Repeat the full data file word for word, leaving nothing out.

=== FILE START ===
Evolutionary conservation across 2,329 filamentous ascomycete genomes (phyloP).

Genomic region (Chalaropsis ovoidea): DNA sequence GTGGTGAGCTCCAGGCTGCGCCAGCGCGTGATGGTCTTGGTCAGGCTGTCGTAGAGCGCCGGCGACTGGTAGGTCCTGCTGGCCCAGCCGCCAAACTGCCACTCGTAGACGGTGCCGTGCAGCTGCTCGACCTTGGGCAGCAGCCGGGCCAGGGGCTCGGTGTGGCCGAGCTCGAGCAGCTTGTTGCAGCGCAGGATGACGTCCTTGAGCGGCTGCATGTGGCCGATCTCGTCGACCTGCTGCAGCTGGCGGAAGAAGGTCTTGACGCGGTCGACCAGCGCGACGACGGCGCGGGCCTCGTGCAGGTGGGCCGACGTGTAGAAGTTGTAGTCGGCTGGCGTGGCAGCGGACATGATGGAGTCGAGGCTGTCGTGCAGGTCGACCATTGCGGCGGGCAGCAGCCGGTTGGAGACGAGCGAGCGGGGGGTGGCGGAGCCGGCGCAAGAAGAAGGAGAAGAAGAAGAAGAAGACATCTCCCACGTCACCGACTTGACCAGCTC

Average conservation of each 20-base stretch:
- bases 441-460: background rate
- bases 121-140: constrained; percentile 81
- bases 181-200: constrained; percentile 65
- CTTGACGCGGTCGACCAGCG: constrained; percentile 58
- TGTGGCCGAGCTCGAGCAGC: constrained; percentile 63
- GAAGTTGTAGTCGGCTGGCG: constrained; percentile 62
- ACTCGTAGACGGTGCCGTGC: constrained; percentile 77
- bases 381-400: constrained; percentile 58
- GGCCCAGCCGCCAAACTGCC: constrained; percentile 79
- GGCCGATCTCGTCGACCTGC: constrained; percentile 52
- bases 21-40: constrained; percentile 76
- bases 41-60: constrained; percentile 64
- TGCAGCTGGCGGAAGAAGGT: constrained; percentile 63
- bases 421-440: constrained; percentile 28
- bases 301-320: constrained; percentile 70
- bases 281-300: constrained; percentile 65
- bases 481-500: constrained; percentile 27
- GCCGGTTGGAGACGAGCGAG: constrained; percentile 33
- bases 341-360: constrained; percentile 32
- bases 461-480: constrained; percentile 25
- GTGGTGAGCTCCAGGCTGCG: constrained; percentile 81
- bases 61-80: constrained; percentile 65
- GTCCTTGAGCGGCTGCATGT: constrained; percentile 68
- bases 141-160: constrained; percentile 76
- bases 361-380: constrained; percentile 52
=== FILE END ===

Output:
Evolutionary conservation across 2,329 filamentous ascomycete genomes (phyloP).

Genomic region (Chalaropsis ovoidea): DNA sequence GTGGTGAGCTCCAGGCTGCGCCAGCGCGTGATGGTCTTGGTCAGGCTGTCGTAGAGCGCCGGCGACTGGTAGGTCCTGCTGGCCCAGCCGCCAAACTGCCACTCGTAGACGGTGCCGTGCAGCTGCTCGACCTTGGGCAGCAGCCGGGCCAGGGGCTCGGTGTGGCCGAGCTCGAGCAGCTTGTTGCAGCGCAGGATGACGTCCTTGAGCGGCTGCATGTGGCCGATCTCGTCGACCTGCTGCAGCTGGCGGAAGAAGGTCTTGACGCGGTCGACCAGCGCGACGACGGCGCGGGCCTCGTGCAGGTGGGCCGACGTGTAGAAGTTGTAGTCGGCTGGCGTGGCAGCGGACATGATGGAGTCGAGGCTGTCGTGCAGGTCGACCATTGCGGCGGGCAGCAGCCGGTTGGAGACGAGCGAGCGGGGGGTGGCGGAGCCGGCGCAAGAAGAAGGAGAAGAAGAAGAAGAAGACATCTCCCACGTCACCGACTTGACCAGCTC

Average conservation of each 20-base stretch:
- bases 441-460: background rate
- bases 121-140: constrained; percentile 81
- bases 181-200: constrained; percentile 65
- CTTGACGCGGTCGACCAGCG: constrained; percentile 58
- TGTGGCCGAGCTCGAGCAGC: constrained; percentile 63
- GAAGTTGTAGTCGGCTGGCG: constrained; percentile 62
- ACTCGTAGACGGTGCCGTGC: constrained; percentile 77
- bases 381-400: constrained; percentile 58
- GGCCCAGCCGCCAAACTGCC: constrained; percentile 79
- GGCCGATCTCGTCGACCTGC: constrained; percentile 52
- bases 21-40: constrained; percentile 76
- bases 41-60: constrained; percentile 64
- TGCAGCTGGCGGAAGAAGGT: constrained; percentile 63
- bases 421-440: constrained; percentile 28
- bases 301-320: constrained; percentile 70
- bases 281-300: constrained; percentile 65
- bases 481-500: constrained; percentile 27
- GCCGGTTGGAGACGAGCGAG: constrained; percentile 33
- bases 341-360: constrained; percentile 32
- bases 461-480: constrained; percentile 25
- GTGGTGAGCTCCAGGCTGCG: constrained; percentile 81
- bases 61-80: constrained; percentile 65
- GTCCTTGAGCGGCTGCATGT: constrained; percentile 68
- bases 141-160: constrained; percentile 76
- bases 361-380: constrained; percentile 52